The leading energy supplier in the UK, British Gas, has reported an increase in profits for 2012.
The firm generated pre-tax profits of £606 million, an increase of 11 per cent from the previous year. Centrica, the owner of British Gas, announced a similar rise in operating profit, which increased by 14 per cent between 2011 and 2012 to reach £2.7 billion. A spokesperson for British Gas claimed the rise was a consequence of a relatively cold winter.
News of increased annual profits is unlikely to please customers of British Gas, whose gas and electricity tariffs were raised by 6 per cent last November. At the time, consumer groups claimed the Big Six energy companies (excluding E.ON, which waited until January to raise tariffs) were guilty of profiteering ahead of Christmas, but Ian Peters, a Managing Director at British Gas, insisted that profits were “not connected” with price rises.
Sam Laidlaw, the Chief Executive of Centrica, added that per-household profits had fallen in 2012 and a “5 per cent margin on the business” was necessary to invest in new energy sources and technologies.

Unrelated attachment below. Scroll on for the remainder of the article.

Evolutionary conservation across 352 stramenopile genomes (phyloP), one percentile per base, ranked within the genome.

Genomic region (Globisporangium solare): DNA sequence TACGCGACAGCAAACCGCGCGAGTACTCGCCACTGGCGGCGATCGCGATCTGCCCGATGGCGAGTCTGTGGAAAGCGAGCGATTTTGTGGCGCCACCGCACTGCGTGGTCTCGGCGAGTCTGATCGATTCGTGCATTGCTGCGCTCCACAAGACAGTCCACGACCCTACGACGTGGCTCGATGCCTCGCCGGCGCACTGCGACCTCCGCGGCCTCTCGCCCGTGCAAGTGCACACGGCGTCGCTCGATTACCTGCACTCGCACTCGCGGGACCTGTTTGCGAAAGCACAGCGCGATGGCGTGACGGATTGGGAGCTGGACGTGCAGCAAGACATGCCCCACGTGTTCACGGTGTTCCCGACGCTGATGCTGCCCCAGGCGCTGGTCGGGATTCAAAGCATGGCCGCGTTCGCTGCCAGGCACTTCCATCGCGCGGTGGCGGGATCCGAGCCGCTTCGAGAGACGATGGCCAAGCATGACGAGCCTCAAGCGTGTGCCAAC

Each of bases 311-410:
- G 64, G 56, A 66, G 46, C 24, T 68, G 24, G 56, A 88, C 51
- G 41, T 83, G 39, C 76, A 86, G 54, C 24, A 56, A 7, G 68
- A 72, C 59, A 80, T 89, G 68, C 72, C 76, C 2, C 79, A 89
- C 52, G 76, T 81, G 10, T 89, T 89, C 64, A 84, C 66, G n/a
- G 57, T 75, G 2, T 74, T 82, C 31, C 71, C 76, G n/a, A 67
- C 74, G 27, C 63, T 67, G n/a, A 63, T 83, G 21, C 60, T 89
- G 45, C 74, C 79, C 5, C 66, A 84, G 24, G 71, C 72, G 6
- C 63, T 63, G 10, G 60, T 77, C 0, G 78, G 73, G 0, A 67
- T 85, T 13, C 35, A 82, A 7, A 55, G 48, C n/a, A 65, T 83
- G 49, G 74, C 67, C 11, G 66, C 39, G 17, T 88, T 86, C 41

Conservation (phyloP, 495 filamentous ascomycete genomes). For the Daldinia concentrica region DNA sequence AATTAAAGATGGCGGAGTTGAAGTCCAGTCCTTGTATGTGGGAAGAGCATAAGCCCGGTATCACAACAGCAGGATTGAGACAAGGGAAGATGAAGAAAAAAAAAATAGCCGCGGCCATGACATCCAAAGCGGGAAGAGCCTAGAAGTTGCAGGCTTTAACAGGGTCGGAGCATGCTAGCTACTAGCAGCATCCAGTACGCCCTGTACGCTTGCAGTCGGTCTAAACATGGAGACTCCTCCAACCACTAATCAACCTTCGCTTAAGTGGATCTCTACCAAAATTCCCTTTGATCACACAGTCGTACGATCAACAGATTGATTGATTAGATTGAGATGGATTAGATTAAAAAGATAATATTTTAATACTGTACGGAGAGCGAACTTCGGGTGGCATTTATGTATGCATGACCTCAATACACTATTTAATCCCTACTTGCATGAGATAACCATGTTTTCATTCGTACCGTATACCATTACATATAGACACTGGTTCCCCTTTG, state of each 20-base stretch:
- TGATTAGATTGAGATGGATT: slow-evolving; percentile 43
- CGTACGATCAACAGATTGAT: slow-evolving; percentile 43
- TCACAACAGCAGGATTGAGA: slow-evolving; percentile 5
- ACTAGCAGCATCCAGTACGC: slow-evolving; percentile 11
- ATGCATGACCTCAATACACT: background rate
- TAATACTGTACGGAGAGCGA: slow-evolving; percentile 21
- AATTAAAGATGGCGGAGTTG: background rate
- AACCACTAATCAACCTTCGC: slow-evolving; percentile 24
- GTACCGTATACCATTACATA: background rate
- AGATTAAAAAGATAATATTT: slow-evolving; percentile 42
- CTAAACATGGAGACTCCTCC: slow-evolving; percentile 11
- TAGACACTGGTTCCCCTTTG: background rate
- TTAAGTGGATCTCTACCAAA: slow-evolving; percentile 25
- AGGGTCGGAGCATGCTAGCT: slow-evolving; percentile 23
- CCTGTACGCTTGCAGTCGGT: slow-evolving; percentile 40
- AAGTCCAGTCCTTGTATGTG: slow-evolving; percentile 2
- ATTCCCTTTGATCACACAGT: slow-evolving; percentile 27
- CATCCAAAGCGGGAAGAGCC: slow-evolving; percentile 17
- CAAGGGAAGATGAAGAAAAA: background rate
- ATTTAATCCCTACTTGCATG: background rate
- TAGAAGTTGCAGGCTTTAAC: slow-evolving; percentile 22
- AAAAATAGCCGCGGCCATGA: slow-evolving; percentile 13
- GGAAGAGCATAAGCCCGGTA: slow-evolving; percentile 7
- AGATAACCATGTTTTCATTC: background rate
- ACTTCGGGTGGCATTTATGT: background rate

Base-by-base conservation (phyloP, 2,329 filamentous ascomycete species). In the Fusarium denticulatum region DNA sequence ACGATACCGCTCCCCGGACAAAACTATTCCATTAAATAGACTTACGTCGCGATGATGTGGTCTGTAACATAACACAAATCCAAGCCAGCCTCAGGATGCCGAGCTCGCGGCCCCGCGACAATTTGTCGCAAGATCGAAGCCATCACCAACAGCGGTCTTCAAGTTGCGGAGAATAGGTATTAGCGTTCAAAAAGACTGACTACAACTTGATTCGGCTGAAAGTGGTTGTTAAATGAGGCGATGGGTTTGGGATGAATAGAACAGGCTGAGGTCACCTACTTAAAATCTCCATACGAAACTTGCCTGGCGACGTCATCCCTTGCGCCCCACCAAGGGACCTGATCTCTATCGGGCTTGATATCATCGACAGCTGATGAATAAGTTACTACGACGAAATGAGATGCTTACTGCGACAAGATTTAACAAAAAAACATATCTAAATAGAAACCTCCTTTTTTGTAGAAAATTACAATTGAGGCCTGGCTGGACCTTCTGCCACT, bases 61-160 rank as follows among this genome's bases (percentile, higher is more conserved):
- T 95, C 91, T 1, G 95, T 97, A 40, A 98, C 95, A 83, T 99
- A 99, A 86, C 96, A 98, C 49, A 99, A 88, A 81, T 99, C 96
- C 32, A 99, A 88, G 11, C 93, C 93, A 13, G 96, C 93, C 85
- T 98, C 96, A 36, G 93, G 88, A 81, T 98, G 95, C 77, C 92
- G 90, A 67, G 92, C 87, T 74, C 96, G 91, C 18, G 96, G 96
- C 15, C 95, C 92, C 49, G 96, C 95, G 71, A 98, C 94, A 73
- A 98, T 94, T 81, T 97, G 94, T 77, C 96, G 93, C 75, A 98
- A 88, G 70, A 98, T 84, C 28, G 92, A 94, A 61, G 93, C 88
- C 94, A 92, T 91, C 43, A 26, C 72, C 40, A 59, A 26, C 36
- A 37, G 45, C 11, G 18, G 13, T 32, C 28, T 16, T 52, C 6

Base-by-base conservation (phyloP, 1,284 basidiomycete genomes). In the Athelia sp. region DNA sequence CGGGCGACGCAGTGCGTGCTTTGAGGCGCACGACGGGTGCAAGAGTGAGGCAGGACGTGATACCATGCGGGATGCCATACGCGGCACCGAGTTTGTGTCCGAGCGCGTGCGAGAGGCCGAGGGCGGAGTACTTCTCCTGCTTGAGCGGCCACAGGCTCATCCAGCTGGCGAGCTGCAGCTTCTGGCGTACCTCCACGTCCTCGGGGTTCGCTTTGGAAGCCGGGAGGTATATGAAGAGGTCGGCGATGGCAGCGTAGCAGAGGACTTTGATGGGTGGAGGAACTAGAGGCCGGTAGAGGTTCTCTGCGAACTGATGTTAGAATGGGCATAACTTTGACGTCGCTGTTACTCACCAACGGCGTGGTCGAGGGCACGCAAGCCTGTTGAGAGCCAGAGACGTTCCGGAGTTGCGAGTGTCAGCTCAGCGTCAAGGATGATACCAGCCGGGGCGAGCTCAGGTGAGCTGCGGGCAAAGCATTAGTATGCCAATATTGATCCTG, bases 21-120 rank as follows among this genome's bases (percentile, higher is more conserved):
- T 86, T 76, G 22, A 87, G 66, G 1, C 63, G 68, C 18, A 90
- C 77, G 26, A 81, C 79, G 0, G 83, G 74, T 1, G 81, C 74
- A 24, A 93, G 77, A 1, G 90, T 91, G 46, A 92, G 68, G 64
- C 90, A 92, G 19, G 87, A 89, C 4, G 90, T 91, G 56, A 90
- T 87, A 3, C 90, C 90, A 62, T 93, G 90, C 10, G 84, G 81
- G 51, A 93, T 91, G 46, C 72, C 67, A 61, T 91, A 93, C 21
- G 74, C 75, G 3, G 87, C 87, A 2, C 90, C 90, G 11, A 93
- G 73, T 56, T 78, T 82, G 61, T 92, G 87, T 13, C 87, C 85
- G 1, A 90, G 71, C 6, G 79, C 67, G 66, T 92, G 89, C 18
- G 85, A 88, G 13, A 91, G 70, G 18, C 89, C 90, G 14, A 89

Speaking to the BBC, Consumer Focus Director Audrey Gallacher commented: “Perhaps we should not be surprised to see higher profits after a cold winter and with the prospect of significant investment in our energy infrastructure.
“But this announcement comes after more price rises last year, record numbers [of households] in fuel poverty and not long after the energy regulator warned of higher still energy prices for the foreseeable future”.
Ms Gallacher concluded: “We should not be surprised if consumers regard these results and the warning of price rises to come with a mix of resentment and dread”.
Ann Robinson, Consumer Policy Director at uSwitch, claimed 70 per cent of people living in the UK “went without heating” at some point during the winter. Ms Robinson added that fuel poverty was clearly affecting the health and living conditions of millions of Britons.
The increasing cost of energy is a major concern for the majority of British households. Energy bills can be controlled to an extent by installing solar panels, loft insulation, cavity wall insulation and double glazing, but not without a cost.